Bandung in the past has received awards in regards to how clean its air quality has been, being lauded as one of the cleanest ASEAN cities in 2017. However as with all things they are subject to change, and Bandung's high readings as of late show that the pollution levels are still fluctuating in a way that do not directly benefit its citizens. There are still ongoing programs happening that are aimed directly at reducing air pollution levels, such as car free days across several different locations across Bandung, usually taking place on Sundays so as not to interfere with weekly commutes. With initiatives aimed at directly reducing the number of cars at any given time, these often see success in reducing pollution levels by a significant amount when they are employed, however a switch to more sustainable alternatives such as more infrastructure in public transport as well as the use of electric cars could really lead to a more permanent fix in Bandung's pollution levels.
With car exhaust fumes being ever present in the city, they would present with pollutants such as nitrogen dioxide (NO2) and sulfur dioxide (SO2), with the first being most prominent in the atmosphere in areas that see high levels of traffic. Bandung is currently going through a construction boom, with a huge demand for high rise buildings across the city. As such the number of construction sites will increase, and thus the levels of pollution associated with them will also rise. Pollutants that find themselves coming from construction sites include a wide variety of fine particulate matters, such as silica dust, finding its source from the drilling or sanding of materials such as concrete, sandstone or mortar.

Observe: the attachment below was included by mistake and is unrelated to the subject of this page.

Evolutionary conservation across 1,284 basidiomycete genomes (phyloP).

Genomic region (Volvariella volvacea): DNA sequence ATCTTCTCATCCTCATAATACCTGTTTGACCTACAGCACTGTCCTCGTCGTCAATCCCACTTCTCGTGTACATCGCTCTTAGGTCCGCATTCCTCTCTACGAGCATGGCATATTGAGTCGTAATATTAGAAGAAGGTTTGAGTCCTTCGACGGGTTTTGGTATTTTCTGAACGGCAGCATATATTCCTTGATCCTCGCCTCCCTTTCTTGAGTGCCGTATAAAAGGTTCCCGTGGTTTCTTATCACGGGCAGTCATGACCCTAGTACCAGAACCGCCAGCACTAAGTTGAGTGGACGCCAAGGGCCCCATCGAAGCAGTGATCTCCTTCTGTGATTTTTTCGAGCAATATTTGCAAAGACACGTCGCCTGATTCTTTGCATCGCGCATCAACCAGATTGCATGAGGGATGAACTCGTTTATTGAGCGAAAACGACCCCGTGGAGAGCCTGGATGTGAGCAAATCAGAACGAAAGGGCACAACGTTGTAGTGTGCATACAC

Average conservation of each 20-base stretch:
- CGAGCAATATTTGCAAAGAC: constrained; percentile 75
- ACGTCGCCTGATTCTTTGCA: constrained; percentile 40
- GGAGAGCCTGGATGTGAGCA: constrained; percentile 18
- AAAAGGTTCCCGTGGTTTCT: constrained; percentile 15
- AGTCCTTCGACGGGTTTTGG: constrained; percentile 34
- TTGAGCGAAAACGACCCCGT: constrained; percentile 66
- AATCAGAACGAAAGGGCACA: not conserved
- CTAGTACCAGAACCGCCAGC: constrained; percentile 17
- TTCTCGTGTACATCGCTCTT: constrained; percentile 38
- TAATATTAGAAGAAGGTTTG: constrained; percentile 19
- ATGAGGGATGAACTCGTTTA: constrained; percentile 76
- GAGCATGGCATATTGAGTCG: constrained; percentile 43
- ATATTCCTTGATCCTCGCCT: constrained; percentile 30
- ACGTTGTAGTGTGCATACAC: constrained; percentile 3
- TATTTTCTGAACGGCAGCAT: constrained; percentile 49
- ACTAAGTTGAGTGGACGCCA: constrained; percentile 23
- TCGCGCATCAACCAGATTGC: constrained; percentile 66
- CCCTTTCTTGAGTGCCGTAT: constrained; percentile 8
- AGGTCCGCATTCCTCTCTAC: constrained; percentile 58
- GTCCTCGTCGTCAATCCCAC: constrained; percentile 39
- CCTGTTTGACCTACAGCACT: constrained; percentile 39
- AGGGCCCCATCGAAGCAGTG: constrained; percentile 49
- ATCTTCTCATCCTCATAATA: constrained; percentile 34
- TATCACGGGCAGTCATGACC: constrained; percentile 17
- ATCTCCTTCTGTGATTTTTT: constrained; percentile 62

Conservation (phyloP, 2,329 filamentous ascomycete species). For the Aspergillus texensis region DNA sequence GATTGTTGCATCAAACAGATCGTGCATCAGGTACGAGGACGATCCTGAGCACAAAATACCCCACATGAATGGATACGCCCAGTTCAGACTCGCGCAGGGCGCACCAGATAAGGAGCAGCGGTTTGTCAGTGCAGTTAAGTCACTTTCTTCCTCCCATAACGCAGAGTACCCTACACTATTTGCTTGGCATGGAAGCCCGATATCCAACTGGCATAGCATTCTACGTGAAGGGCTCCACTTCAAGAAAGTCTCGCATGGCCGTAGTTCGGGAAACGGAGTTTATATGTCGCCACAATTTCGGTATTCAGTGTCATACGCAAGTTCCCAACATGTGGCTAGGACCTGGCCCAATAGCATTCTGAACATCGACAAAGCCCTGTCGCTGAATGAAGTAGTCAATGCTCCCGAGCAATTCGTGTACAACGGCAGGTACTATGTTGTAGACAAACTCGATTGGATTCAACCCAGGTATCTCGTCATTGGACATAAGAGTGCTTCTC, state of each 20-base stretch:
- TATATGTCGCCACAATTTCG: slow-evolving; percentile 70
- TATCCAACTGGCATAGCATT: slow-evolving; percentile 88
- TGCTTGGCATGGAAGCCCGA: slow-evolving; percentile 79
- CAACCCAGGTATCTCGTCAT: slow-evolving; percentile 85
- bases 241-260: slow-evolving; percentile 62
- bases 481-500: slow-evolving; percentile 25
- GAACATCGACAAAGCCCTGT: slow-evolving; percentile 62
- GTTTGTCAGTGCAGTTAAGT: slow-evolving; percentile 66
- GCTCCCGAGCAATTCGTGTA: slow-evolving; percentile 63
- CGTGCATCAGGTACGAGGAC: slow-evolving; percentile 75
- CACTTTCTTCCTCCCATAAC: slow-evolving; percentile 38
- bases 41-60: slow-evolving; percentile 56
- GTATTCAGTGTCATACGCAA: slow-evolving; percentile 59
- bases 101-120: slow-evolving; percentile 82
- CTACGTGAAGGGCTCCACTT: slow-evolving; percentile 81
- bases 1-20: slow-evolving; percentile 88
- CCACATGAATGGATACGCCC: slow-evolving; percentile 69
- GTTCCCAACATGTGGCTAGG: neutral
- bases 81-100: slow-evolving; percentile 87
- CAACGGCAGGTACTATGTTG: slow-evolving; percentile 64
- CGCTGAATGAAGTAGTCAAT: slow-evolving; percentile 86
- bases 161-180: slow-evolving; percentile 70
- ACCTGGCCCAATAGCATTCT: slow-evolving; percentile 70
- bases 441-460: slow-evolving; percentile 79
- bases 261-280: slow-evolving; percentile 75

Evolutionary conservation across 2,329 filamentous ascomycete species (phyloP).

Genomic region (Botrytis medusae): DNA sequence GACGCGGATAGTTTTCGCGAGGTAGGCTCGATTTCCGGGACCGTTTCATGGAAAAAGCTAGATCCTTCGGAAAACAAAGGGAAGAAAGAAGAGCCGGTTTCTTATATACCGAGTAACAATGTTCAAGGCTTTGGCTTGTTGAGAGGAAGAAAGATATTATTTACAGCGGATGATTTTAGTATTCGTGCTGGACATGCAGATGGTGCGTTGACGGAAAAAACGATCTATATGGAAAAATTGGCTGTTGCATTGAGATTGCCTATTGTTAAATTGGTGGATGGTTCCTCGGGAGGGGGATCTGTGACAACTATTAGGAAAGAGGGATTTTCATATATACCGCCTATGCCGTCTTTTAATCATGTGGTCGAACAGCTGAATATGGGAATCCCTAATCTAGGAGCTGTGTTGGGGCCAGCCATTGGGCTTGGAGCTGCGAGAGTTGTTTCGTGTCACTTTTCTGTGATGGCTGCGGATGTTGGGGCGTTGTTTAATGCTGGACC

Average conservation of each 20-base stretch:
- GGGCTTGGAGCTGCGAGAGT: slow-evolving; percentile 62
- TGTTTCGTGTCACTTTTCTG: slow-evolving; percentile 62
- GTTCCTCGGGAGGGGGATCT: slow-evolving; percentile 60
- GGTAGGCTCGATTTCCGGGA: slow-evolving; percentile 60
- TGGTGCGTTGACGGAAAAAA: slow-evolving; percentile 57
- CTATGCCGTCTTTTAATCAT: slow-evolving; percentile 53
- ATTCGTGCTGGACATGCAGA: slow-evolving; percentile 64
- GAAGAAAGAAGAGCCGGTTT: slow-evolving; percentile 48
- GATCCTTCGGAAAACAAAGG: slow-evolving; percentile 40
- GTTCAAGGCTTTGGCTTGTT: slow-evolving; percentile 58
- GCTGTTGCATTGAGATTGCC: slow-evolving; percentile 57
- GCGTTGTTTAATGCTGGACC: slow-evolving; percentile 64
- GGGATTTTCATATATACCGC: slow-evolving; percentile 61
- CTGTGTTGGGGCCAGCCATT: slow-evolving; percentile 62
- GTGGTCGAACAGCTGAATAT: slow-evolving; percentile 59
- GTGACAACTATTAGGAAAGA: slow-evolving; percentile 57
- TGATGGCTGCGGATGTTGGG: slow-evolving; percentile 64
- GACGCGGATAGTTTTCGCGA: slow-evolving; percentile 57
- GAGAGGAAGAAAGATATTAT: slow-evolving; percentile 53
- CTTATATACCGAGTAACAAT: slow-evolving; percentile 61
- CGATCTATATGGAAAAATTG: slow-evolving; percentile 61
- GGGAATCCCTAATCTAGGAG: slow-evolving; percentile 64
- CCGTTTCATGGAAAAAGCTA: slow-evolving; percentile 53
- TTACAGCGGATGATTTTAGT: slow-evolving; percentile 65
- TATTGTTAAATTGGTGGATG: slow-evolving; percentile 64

Another type of construction related pollution that is less well known but becoming more prominent as a pollutive issue is that of poorly maintained construction sites, where huge piles of dirt and sand are left uncovered and exposed to the elements. Here vast amounts of very fine particulate matter including PM2.5 can be swept up into the atmosphere and be respired by Bandung's citizens, leading to a host of respiratory problems due to the materials extremely small size.
Other industries such as factories and production plants contribute to the pollution levels, with a large number of both across the city. Machines at construction sites as well as the generators for these factories both run on fossil fuels such as coal and diesel, which release a large amount of their own pollution into the air including ones such as black carbon and volatile organic compounds (VOC’s), both of which have highly negative effects when inhaled.
Whilst Bandung does have days that have an extremely good quality of air, as well as being renowned for its clean air in the region, there are days where the pollution levels rise and as such so does the chance of developing negative symptoms related to the breathing of these toxic fumes and smoke.
Health problems would include ones such as emphysema, bronchitis, aggravated asthma attacks as well as a reduction in full lung function, which can have a whole host of negative effects on young children who are still developing, leading to growth related issues as well as cognitive defects.